NORTHAMPTON, Mass. (WWLP) — Mosquitos are developing a resistance to insecticides, making it more difficult to protect yourself from disease. 22News takes a look at where the positive samples of West Nile Virus were found in western Massachusetts and the symptoms to watch for.
Longmeadow resident Bobby Hoffman told 22News about his mosquito problem, “A lot of them based on humidity and they are quite a hassle.”
As we continue to see lots of rain this summer residents have growing concerns over the increase in the mosquito population. This comes after the rainy weather left behind puddles of water which attracts mosquitos and gives them a place to lay their eggs.
If you are wondering why the mosquitos are not going away, the CDC says as you continue to use insecticides over time, it can lead to insecticide resistance.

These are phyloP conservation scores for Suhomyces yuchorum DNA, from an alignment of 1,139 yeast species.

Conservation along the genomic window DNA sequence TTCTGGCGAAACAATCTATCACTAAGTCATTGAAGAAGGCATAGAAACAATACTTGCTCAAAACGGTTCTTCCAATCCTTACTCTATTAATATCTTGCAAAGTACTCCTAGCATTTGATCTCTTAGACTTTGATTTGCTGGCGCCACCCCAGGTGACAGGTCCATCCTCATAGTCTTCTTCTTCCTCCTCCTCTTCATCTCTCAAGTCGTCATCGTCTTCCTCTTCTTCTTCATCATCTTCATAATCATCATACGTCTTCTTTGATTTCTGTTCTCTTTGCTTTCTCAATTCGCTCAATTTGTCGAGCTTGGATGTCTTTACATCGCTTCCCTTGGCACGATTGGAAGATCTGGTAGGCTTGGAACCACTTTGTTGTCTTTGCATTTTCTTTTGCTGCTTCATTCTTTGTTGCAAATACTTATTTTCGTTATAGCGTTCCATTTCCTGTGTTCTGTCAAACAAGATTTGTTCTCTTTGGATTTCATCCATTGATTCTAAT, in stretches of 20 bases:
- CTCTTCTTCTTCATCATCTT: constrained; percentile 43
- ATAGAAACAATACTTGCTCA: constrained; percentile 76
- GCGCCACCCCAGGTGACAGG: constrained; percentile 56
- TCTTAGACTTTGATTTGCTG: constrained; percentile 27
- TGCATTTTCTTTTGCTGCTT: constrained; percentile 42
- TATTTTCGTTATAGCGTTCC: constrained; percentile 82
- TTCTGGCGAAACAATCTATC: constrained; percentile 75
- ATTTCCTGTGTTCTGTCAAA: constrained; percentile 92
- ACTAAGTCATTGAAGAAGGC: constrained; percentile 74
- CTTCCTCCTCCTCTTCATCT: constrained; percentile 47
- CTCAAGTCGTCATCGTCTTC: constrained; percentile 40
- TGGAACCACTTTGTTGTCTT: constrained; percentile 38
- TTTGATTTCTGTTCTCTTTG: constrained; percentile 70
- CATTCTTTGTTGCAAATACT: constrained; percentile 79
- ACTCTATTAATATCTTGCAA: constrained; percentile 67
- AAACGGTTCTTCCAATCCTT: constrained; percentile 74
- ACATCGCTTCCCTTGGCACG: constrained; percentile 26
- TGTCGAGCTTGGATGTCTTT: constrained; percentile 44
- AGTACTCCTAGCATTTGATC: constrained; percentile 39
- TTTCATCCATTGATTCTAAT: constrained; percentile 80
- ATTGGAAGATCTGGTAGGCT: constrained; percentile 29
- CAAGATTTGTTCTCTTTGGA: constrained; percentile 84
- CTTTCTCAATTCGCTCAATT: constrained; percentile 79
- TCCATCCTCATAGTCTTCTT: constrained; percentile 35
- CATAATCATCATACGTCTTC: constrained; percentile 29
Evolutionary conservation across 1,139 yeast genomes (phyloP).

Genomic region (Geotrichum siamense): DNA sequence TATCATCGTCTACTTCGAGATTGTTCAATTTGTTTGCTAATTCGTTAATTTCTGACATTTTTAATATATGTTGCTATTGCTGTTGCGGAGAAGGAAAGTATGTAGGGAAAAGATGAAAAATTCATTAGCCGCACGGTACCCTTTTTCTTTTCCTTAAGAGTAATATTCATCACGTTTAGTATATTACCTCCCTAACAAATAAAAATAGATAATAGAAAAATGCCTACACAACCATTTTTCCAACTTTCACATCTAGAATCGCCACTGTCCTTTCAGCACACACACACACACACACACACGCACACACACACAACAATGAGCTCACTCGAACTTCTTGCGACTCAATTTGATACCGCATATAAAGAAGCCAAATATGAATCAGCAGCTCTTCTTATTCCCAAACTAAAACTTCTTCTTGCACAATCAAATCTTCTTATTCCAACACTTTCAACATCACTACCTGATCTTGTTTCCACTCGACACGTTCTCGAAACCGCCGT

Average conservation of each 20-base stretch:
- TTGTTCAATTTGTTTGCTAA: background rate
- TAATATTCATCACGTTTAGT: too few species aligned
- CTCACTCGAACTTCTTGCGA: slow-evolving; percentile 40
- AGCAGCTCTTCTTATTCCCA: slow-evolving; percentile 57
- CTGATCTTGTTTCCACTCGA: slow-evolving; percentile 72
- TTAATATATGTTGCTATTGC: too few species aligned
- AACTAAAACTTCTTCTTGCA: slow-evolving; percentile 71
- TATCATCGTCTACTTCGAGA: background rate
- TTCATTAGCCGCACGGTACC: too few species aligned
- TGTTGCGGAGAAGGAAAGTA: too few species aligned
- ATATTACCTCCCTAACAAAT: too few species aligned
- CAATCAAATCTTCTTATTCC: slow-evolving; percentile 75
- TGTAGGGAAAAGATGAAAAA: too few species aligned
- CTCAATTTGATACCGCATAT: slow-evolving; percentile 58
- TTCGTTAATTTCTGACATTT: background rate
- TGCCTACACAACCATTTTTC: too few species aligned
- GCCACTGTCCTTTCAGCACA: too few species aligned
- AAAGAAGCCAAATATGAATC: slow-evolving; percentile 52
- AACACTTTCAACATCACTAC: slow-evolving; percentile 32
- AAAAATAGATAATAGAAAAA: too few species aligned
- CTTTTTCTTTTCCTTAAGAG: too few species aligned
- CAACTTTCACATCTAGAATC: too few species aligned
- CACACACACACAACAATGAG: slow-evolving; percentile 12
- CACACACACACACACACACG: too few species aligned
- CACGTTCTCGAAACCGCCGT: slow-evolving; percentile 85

Hoffman said it’s been hard to get rid of the mosquitos this summer, “Bug spray is a major repellent that we use in our house and we’ve had to use it quite a bit this summer unfortunately.”
According to a statement from the Northampton mayor, there have been fifteen positive West Nile Virus mosquito samples in the state, four positive mosquito samples in the Pioneer Valley, and two in Hampshire County.
While we continue to see these positive samples health experts say most people who are infected with West Nile Virus do not develop any symptoms. Although this may be welcome news, residents should still be vigilant because there’s always a chance to develop symptoms.
The CDC says people can develop a fever with symptoms such as a headache, body aches, and vomiting from West Nile Virus.
Health experts say you can protect yourself by using insect repellents when outdoors, wearing long-sleeved clothing, and avoiding outdoor activities from dusk to dawn.
Northampton is already working with a mosquito control company for a seasonal larvicide treatment throughout the city to reduce mosquito breeding activity.